Professionals are still tracking COVID-19’s origin. Some believe a bat infected the first individuals to show symptoms. Other hypotheses are closely related to climate change. A few environmentalists think the COVID-19 virus resided in ice caps and infected society as it melted. Whether the illness came from bats or the arctic, professionals identify the benefits of climate change reduction on pandemic prevention.
Before evaluating pandemic prevention techniques, individuals must assess the connection between viruses and ecological degradation.
Pandemics and Climate Change
The two pandemic theories mentioned above relate to rising global temperatures and forced migration. One of the most significant causes of climate change is the energy sector. About 80% of global power derives from fossil fuels.
During fossil fuel combustion at power plants, the energy components release greenhouse gasses into the environment. The emissions compromise the atmosphere’s ability to maintain life-sufficient surface temperatures. The global temperature increases as more emissions invade the environment.
As the climate changes, Earth’s evaporation rate rises and causes water displacement. Some regions experience higher precipitation rates from evaporation while other areas suffer from prolonged drought. Elongated dry spells cause soil erosion, which minimizes vegetation growth and degrades local habitats.
Some creatures like bats must flee from their habitats to access more suitable homes. Forced migration may cause unnatural interactions. If society contracted the COVID-19 virus from bats, it was most likely from forced migration.
Individuals can prevent harmful interactions by protecting natural habitats and glacier density with renewable energy. Converting society’s energy reliance from fossil fuels to renewables could significantly minimize climate change.
Adopting Solar Power
The majority of human-induced air pollution derives from fossil fuels. Individuals can decrease their reliance on the emission-producing energy source by adopting solar panels. Photovoltaic (PV) solar cells absorb sunlight and use free energy to knock electrons loose inside a panel.
The electrons create a flow of potential power, which transfer wires collect. The wires convert electrons into a direct current of emission-free electricity. Solar power prevents future pandemics by minimizing atmospheric degradation.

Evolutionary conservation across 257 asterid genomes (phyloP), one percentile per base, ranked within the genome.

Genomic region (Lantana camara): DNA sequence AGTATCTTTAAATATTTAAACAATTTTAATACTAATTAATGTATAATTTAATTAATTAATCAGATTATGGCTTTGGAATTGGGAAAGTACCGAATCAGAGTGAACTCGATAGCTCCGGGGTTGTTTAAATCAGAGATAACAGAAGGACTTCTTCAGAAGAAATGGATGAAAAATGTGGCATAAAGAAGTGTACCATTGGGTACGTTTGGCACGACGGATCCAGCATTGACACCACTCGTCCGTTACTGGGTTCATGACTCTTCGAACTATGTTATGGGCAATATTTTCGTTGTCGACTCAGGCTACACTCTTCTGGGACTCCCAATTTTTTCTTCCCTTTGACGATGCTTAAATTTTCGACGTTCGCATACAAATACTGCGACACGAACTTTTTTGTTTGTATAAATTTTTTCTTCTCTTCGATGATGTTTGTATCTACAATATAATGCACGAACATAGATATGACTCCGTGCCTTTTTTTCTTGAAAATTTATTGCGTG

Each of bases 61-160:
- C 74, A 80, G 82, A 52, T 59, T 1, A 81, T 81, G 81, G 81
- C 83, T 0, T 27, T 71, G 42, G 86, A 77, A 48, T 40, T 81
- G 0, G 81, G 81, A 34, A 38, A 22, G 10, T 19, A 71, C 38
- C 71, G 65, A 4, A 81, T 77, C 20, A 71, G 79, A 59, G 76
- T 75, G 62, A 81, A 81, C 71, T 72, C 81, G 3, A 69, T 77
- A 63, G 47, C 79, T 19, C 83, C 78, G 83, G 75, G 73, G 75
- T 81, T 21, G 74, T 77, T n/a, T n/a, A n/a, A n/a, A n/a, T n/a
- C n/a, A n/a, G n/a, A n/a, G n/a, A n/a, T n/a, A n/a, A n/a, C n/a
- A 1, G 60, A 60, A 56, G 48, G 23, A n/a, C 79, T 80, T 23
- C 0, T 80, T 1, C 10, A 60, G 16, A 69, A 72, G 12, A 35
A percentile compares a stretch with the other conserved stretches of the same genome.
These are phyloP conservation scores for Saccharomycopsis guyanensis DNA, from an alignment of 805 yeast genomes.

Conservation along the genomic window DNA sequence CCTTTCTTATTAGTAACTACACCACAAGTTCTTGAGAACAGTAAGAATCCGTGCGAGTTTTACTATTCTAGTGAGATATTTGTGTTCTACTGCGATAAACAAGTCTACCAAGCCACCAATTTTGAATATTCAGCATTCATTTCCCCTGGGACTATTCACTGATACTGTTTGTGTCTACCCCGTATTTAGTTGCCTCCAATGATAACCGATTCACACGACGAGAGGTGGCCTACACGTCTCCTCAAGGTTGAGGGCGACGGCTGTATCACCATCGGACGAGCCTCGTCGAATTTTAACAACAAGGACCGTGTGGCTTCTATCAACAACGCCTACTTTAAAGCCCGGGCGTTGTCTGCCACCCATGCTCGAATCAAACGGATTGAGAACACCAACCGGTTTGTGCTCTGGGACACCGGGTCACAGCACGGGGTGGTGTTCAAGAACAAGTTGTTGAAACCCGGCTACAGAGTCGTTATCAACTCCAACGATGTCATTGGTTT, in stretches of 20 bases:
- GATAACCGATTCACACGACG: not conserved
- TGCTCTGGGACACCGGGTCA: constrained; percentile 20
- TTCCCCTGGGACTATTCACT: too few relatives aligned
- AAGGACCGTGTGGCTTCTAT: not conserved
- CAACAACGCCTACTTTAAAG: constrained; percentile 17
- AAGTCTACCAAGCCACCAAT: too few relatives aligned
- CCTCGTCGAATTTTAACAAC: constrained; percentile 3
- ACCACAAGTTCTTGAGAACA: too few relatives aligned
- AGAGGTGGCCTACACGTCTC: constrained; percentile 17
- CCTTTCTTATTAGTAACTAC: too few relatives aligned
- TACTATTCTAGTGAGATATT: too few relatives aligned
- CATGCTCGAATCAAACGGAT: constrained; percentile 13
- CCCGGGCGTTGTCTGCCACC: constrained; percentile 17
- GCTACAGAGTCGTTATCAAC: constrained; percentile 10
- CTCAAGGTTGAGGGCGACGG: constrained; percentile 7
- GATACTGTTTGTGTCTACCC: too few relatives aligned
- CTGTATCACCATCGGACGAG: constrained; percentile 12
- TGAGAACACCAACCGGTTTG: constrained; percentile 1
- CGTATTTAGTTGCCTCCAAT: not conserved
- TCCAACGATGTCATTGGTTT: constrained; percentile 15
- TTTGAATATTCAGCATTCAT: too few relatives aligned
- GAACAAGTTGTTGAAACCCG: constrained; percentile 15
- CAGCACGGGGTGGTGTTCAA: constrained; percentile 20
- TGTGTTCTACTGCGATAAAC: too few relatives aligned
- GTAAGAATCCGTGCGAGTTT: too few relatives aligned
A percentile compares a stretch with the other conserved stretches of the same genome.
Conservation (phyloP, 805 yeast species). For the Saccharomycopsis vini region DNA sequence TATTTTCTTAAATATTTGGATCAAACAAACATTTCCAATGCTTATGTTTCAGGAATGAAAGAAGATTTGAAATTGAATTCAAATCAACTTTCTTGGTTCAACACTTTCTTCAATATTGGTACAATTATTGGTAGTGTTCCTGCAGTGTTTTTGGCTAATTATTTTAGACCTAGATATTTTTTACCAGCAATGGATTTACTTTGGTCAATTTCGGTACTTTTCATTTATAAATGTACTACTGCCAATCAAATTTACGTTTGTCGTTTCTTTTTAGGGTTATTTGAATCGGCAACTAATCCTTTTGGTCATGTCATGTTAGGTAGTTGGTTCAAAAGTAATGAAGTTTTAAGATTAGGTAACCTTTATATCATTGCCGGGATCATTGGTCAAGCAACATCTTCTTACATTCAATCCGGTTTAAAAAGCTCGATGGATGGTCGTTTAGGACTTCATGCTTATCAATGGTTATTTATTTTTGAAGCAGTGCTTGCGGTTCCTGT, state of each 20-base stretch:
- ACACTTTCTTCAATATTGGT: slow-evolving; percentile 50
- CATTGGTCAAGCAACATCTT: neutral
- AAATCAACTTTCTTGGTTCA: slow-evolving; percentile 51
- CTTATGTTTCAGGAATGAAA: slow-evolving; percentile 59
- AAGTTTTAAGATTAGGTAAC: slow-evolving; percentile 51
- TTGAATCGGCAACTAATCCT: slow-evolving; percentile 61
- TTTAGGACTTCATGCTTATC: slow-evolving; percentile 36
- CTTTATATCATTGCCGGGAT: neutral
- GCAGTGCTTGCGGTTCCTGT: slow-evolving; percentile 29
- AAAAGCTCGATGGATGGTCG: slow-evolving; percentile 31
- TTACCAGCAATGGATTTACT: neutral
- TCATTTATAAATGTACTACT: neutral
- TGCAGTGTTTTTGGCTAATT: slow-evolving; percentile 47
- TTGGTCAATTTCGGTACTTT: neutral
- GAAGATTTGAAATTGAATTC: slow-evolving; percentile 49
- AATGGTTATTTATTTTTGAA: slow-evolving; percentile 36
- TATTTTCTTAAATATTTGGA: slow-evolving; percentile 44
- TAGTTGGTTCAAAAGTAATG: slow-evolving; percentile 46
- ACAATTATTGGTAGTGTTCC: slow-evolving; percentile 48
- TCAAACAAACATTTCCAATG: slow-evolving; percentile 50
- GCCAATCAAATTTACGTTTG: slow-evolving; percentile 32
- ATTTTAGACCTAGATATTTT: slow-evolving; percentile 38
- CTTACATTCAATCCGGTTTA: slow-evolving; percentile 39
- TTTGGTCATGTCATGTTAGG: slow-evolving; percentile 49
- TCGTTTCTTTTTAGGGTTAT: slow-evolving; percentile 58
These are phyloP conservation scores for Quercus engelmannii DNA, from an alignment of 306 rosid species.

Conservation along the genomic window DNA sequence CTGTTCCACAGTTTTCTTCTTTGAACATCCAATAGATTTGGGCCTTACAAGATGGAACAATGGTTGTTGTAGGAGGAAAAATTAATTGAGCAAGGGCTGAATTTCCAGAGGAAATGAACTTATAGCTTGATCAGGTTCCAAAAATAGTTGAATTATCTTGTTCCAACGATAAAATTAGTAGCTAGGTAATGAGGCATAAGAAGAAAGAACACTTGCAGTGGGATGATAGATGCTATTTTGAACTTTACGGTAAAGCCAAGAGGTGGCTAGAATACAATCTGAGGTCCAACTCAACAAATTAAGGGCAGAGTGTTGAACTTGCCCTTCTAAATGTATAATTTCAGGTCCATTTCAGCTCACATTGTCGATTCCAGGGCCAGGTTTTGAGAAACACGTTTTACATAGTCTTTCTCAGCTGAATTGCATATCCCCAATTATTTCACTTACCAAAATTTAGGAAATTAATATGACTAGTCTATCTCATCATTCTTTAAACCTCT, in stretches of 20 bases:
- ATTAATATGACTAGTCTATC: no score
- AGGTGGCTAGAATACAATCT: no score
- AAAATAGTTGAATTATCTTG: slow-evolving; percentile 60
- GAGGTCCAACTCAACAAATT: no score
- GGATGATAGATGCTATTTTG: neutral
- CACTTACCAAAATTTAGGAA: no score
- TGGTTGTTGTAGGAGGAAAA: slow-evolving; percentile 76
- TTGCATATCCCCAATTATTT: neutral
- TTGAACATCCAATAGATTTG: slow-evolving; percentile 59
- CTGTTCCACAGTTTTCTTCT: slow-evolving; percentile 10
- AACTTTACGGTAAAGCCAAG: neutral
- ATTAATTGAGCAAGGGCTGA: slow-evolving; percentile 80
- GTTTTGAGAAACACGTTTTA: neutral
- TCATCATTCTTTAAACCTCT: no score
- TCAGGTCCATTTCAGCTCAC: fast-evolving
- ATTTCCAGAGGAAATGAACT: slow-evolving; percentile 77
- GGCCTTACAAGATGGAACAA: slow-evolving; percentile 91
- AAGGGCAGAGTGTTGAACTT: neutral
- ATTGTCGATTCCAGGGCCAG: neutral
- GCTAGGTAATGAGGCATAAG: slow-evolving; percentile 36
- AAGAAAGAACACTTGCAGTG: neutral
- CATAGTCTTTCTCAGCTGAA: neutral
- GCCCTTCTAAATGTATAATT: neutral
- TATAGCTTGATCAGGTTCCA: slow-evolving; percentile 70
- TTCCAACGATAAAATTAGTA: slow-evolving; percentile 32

It also protects individuals from virus-related symptoms by improving their lung health. Decreasing local emissions with solar improves air quality. In high emission regions, individuals experience increased risks of asthma, wheezing, lung cancer and other respiratory conditions.
Individuals can purchase and install PV panels to prevent future pandemics and minimize adverse health effects. They may also access hydropower to support climate change prevention efforts.
Hydropower is a renewable energy form that relies on the water cycle. It is one of the oldest electricity sources and energy professionals still use it today. Nearly 7.3% of the energy supply came from hydropower in 2020, and professionals must increase production to minimize adverse climate effects.
Energy manufacturers are also producing electricity from wastewater, decreasing surface-level pollution while producing clean energy. Moreover, advanced systems capture and remove sludge from wastewater and feed it through an anaerobic digester. The digester breaks down the material and converts it into biogas.
Individuals can use biogas in place of natural gas to minimize general pollution. Pandemic professionals may also utilize the technology to produce purified water for vaccines. They can additionally use advanced water filters to create fluids for IVs, medications and sterilization solutions.
Adopting Wind Power
Another renewable energy source minimizing the risk of pandemics is wind power. Turbines produce electricity from the pressure differentiation in regions with high quantities of solar radiation. Developed countries like the US are looking to connect wind turbines to their electric grids and shrink their carbon footprint.
Protecting Yourself From Future Pandemics
Individuals can protect themselves from future pandemics by decreasing local air pollution. For instance, if you live in a highly polluted region, you may keep your windows closed and invest in an efficient air filter. You can also shrink your personal carbon footprint to prevent forced migration and glacier density loss.
A significant portion of personal emissions come from transportation. Individuals can purchase electric vehicles to eliminate tailpipe emissions. They may also adopt low-emission diets by reducing their red meat intake.
Jane is the Editor-in-Chief of Environment.co and an environmental writer covering green technology, sustainability and environmental news.